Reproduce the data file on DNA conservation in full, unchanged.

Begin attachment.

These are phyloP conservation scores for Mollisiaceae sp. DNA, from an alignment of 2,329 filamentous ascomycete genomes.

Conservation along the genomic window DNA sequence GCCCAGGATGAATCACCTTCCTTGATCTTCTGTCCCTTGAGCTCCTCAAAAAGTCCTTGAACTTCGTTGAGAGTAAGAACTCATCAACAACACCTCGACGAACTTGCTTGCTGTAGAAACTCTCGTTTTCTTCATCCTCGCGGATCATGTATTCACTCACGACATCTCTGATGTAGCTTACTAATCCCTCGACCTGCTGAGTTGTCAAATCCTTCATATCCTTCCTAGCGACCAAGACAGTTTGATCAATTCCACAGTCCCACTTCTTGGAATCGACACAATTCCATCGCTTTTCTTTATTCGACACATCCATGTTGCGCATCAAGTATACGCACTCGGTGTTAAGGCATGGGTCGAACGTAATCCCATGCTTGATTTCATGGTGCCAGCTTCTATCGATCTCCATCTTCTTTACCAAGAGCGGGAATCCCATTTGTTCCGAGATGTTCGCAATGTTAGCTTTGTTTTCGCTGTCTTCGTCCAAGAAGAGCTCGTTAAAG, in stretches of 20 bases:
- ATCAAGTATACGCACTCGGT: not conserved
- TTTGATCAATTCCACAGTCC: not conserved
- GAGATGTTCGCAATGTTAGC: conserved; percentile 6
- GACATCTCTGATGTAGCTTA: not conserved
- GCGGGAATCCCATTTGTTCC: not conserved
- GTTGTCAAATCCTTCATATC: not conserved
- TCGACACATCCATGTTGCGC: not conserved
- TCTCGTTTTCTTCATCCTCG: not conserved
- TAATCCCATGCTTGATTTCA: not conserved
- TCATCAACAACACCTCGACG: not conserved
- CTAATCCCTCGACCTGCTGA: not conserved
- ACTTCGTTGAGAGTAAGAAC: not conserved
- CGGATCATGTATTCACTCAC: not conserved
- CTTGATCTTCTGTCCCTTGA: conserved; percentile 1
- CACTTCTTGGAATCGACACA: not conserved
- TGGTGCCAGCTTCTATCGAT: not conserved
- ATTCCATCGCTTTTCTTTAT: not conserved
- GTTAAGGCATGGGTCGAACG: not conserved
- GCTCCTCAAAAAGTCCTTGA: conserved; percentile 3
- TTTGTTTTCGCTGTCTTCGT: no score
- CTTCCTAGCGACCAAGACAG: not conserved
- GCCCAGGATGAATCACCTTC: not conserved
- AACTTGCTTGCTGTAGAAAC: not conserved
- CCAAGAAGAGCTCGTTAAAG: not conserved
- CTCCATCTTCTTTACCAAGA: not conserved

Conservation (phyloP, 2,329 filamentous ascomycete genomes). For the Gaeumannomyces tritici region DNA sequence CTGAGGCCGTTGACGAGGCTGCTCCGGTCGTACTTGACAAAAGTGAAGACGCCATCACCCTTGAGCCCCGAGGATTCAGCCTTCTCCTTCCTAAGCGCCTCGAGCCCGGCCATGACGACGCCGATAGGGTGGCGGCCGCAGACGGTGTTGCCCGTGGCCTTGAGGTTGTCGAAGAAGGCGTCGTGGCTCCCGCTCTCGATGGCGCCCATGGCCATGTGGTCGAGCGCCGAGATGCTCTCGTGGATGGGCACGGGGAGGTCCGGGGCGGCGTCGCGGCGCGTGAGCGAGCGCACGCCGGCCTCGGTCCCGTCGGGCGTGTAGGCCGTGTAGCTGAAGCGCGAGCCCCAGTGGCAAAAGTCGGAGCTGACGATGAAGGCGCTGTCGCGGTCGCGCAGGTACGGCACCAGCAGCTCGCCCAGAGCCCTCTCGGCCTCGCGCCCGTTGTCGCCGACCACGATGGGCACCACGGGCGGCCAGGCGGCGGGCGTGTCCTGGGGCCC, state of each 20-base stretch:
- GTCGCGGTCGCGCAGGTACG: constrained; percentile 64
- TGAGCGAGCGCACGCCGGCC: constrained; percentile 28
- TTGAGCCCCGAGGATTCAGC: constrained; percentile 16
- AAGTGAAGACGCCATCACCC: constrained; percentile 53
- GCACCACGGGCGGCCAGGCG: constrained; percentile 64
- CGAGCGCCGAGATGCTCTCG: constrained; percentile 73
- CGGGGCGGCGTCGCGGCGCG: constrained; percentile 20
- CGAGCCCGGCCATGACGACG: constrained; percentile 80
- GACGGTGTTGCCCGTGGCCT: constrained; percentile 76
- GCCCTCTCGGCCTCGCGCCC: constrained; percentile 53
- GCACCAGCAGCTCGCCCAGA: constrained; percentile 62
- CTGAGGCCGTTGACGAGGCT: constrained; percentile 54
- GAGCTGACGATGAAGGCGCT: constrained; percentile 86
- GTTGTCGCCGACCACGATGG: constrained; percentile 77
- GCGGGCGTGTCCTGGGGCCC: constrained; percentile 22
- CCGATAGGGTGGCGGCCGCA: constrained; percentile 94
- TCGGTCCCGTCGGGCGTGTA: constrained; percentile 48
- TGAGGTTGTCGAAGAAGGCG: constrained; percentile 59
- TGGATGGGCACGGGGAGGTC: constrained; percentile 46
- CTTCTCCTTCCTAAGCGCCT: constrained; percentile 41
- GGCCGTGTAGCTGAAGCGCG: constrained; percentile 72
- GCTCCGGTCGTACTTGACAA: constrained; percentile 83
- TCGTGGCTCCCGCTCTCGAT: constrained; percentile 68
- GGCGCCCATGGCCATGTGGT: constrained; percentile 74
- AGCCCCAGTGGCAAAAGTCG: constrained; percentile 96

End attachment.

These are phyloP conservation scores for Mollisiaceae sp. DNA, from an alignment of 2,329 filamentous ascomycete genomes.

Conservation along the genomic window DNA sequence GCCCAGGATGAATCACCTTCCTTGATCTTCTGTCCCTTGAGCTCCTCAAAAAGTCCTTGAACTTCGTTGAGAGTAAGAACTCATCAACAACACCTCGACGAACTTGCTTGCTGTAGAAACTCTCGTTTTCTTCATCCTCGCGGATCATGTATTCACTCACGACATCTCTGATGTAGCTTACTAATCCCTCGACCTGCTGAGTTGTCAAATCCTTCATATCCTTCCTAGCGACCAAGACAGTTTGATCAATTCCACAGTCCCACTTCTTGGAATCGACACAATTCCATCGCTTTTCTTTATTCGACACATCCATGTTGCGCATCAAGTATACGCACTCGGTGTTAAGGCATGGGTCGAACGTAATCCCATGCTTGATTTCATGGTGCCAGCTTCTATCGATCTCCATCTTCTTTACCAAGAGCGGGAATCCCATTTGTTCCGAGATGTTCGCAATGTTAGCTTTGTTTTCGCTGTCTTCGTCCAAGAAGAGCTCGTTAAAG, in stretches of 20 bases:
- ATCAAGTATACGCACTCGGT: not conserved
- TTTGATCAATTCCACAGTCC: not conserved
- GAGATGTTCGCAATGTTAGC: conserved; percentile 6
- GACATCTCTGATGTAGCTTA: not conserved
- GCGGGAATCCCATTTGTTCC: not conserved
- GTTGTCAAATCCTTCATATC: not conserved
- TCGACACATCCATGTTGCGC: not conserved
- TCTCGTTTTCTTCATCCTCG: not conserved
- TAATCCCATGCTTGATTTCA: not conserved
- TCATCAACAACACCTCGACG: not conserved
- CTAATCCCTCGACCTGCTGA: not conserved
- ACTTCGTTGAGAGTAAGAAC: not conserved
- CGGATCATGTATTCACTCAC: not conserved
- CTTGATCTTCTGTCCCTTGA: conserved; percentile 1
- CACTTCTTGGAATCGACACA: not conserved
- TGGTGCCAGCTTCTATCGAT: not conserved
- ATTCCATCGCTTTTCTTTAT: not conserved
- GTTAAGGCATGGGTCGAACG: not conserved
- GCTCCTCAAAAAGTCCTTGA: conserved; percentile 3
- TTTGTTTTCGCTGTCTTCGT: no score
- CTTCCTAGCGACCAAGACAG: not conserved
- GCCCAGGATGAATCACCTTC: not conserved
- AACTTGCTTGCTGTAGAAAC: not conserved
- CCAAGAAGAGCTCGTTAAAG: not conserved
- CTCCATCTTCTTTACCAAGA: not conserved

Conservation (phyloP, 2,329 filamentous ascomycete genomes). For the Gaeumannomyces tritici region DNA sequence CTGAGGCCGTTGACGAGGCTGCTCCGGTCGTACTTGACAAAAGTGAAGACGCCATCACCCTTGAGCCCCGAGGATTCAGCCTTCTCCTTCCTAAGCGCCTCGAGCCCGGCCATGACGACGCCGATAGGGTGGCGGCCGCAGACGGTGTTGCCCGTGGCCTTGAGGTTGTCGAAGAAGGCGTCGTGGCTCCCGCTCTCGATGGCGCCCATGGCCATGTGGTCGAGCGCCGAGATGCTCTCGTGGATGGGCACGGGGAGGTCCGGGGCGGCGTCGCGGCGCGTGAGCGAGCGCACGCCGGCCTCGGTCCCGTCGGGCGTGTAGGCCGTGTAGCTGAAGCGCGAGCCCCAGTGGCAAAAGTCGGAGCTGACGATGAAGGCGCTGTCGCGGTCGCGCAGGTACGGCACCAGCAGCTCGCCCAGAGCCCTCTCGGCCTCGCGCCCGTTGTCGCCGACCACGATGGGCACCACGGGCGGCCAGGCGGCGGGCGTGTCCTGGGGCCC, state of each 20-base stretch:
- GTCGCGGTCGCGCAGGTACG: constrained; percentile 64
- TGAGCGAGCGCACGCCGGCC: constrained; percentile 28
- TTGAGCCCCGAGGATTCAGC: constrained; percentile 16
- AAGTGAAGACGCCATCACCC: constrained; percentile 53
- GCACCACGGGCGGCCAGGCG: constrained; percentile 64
- CGAGCGCCGAGATGCTCTCG: constrained; percentile 73
- CGGGGCGGCGTCGCGGCGCG: constrained; percentile 20
- CGAGCCCGGCCATGACGACG: constrained; percentile 80
- GACGGTGTTGCCCGTGGCCT: constrained; percentile 76
- GCCCTCTCGGCCTCGCGCCC: constrained; percentile 53
- GCACCAGCAGCTCGCCCAGA: constrained; percentile 62
- CTGAGGCCGTTGACGAGGCT: constrained; percentile 54
- GAGCTGACGATGAAGGCGCT: constrained; percentile 86
- GTTGTCGCCGACCACGATGG: constrained; percentile 77
- GCGGGCGTGTCCTGGGGCCC: constrained; percentile 22
- CCGATAGGGTGGCGGCCGCA: constrained; percentile 94
- TCGGTCCCGTCGGGCGTGTA: constrained; percentile 48
- TGAGGTTGTCGAAGAAGGCG: constrained; percentile 59
- TGGATGGGCACGGGGAGGTC: constrained; percentile 46
- CTTCTCCTTCCTAAGCGCCT: constrained; percentile 41
- GGCCGTGTAGCTGAAGCGCG: constrained; percentile 72
- GCTCCGGTCGTACTTGACAA: constrained; percentile 83
- TCGTGGCTCCCGCTCTCGAT: constrained; percentile 68
- GGCGCCCATGGCCATGTGGT: constrained; percentile 74
- AGCCCCAGTGGCAAAAGTCG: constrained; percentile 96